Stop by the bakery for a sweet treat! There are cookies, fresh baked bread, hot drinks to keep off winter’s chill, and refreshing lemonade for summer.  Click here for bakery hours.

This building was built in 1835 to supply bread for the village since most homes did not have bake ovens. It takes several hours to get the bake oven to heat. A fire is started in the oven and the heat is absorbed into the brick.  When the oven reaches about 500 degrees Fahrenheit the coals are raked out through a metal door near the front of the oven. The bread is then added to the oven and bakes with the radiant heat.  As the temperature falls cakes and pies could also have been baked. At the coolest temperature fruit could have been dried.

It is unknown whether there was a full time baker or if the bakery was communally run.  In the 1830s there were Blue Laws, which forbade people from working in their trade on Sundays. So another tradesman or woman could have baked on Sundays. During the holidays the Work’s residents might have cooked large items like goose or turkey in the bake oven. It is quite possible that villagers might have brought items they made at home to be baked at the bakery.  Since this was not the intended purpose of the bakery, it technically was not illegal.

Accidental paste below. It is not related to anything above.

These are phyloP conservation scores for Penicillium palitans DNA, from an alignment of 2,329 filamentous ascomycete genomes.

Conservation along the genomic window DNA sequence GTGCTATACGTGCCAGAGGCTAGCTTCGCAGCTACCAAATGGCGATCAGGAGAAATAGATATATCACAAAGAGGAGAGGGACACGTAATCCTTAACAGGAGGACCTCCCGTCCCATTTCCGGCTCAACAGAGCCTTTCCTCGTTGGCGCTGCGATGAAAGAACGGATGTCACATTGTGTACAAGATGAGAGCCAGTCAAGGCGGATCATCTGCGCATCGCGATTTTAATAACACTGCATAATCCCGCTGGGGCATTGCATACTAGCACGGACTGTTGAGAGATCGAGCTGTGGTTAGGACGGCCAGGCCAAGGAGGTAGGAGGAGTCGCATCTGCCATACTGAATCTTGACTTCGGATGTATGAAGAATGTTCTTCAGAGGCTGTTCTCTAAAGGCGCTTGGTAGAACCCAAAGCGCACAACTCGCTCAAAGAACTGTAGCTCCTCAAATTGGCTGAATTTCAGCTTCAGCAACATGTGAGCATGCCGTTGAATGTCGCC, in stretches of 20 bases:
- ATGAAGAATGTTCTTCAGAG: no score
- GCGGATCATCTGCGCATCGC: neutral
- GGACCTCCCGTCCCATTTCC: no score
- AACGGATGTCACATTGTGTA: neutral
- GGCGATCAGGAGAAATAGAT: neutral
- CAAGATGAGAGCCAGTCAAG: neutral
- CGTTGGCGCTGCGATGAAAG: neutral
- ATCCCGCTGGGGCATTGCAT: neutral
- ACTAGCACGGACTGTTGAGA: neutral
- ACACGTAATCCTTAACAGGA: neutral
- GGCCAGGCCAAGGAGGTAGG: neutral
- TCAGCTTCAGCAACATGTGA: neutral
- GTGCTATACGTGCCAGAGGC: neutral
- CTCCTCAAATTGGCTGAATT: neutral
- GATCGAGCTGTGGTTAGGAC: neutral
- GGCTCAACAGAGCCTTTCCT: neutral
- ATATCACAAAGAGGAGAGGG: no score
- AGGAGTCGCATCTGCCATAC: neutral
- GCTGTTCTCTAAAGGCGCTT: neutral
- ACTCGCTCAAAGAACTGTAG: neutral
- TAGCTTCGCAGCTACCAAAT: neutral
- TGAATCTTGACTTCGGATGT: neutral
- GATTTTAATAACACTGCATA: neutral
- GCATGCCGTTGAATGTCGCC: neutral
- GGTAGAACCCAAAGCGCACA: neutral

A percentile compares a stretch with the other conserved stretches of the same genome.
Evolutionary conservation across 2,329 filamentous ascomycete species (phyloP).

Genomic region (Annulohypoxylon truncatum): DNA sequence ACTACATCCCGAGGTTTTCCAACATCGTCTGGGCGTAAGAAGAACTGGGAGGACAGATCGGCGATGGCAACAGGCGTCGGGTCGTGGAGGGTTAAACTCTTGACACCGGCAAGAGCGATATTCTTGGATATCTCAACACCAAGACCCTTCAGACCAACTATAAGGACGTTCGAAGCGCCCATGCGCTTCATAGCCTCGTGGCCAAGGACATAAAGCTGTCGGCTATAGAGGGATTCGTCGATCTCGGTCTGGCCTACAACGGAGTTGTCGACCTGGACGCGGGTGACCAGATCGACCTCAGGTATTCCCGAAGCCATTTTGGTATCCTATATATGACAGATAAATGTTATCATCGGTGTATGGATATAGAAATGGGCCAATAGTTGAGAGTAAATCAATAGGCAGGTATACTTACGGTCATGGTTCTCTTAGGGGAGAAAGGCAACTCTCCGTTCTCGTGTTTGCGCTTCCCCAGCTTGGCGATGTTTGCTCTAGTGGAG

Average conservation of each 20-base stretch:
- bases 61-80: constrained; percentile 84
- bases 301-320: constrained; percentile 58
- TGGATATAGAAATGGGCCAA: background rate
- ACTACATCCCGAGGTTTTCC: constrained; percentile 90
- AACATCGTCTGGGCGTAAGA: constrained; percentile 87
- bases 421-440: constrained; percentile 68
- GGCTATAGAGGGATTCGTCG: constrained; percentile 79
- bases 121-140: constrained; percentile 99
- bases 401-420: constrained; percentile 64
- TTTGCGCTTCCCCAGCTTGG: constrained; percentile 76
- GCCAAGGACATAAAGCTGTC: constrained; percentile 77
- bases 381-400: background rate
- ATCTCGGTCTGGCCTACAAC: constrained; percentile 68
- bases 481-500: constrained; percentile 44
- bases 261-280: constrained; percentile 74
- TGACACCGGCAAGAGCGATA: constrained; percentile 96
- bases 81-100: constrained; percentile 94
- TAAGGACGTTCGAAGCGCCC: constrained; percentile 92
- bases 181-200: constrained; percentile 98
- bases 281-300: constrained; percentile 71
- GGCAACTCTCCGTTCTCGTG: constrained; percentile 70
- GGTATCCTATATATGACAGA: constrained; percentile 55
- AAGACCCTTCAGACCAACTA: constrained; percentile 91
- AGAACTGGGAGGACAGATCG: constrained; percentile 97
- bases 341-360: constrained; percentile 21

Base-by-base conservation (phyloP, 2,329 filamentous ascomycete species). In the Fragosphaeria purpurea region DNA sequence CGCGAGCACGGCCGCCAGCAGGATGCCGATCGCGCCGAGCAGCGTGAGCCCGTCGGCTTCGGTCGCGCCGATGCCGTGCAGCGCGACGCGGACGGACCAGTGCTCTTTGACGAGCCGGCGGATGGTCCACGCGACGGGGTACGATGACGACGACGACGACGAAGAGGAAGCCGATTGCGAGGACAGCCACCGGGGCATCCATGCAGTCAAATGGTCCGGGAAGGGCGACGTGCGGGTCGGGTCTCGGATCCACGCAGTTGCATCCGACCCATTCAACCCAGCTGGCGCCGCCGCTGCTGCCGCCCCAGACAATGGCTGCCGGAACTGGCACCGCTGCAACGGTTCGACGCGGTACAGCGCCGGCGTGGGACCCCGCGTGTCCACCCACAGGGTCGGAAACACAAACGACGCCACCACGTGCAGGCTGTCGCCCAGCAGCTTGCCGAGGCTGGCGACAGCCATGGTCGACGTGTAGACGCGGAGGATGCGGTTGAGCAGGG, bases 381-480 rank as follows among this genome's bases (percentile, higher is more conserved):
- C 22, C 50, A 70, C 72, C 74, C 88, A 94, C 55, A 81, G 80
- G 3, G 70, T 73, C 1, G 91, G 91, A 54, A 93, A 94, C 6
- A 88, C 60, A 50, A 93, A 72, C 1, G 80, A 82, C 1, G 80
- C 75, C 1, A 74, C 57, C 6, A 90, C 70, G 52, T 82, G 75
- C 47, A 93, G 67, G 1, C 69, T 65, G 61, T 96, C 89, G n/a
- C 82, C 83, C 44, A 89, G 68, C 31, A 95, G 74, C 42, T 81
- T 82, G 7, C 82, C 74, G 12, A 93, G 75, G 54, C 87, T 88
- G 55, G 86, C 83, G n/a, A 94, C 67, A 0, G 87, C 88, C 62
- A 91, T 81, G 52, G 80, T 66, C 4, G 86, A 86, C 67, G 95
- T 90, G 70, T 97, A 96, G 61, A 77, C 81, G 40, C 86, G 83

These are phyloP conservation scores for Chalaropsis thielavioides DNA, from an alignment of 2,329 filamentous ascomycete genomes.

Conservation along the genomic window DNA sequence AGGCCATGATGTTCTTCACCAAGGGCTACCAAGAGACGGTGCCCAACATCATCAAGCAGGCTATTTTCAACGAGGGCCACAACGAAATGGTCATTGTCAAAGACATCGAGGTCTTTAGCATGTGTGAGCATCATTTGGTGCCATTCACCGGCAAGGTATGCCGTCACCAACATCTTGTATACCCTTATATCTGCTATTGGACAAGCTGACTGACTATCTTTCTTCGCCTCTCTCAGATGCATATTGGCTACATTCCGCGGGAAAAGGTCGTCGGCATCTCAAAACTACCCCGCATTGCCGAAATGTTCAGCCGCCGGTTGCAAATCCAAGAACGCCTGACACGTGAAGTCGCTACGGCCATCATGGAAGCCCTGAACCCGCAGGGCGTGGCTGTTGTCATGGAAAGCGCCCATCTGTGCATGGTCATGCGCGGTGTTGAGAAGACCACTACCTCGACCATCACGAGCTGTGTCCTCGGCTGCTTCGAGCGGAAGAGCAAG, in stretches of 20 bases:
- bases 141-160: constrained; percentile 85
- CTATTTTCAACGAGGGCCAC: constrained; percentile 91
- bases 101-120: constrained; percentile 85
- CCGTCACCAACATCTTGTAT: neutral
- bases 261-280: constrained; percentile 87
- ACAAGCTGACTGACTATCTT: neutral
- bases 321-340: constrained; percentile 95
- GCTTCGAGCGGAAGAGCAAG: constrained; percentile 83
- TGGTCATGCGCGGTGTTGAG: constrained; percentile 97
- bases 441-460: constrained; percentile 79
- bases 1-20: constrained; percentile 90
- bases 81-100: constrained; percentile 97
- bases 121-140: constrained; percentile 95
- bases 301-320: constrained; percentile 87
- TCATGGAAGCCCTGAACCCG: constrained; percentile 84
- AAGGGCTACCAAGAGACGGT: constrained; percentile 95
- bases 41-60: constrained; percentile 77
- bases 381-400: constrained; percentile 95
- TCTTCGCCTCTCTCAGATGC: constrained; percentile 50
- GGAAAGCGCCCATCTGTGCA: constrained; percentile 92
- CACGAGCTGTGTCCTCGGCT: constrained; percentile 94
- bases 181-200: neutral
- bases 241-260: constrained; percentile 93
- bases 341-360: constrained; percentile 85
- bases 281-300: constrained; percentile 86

Many years later the second floor of the bakery was used as a village school and was overseen by Mr. Allaire’s son, Hal.  It also served as a residence for the various Boy Scout troops during the Camp Burton era of the 1920s.  They carved their initials on the third floor door.  During some special events hearth cooking demonstrations may be done.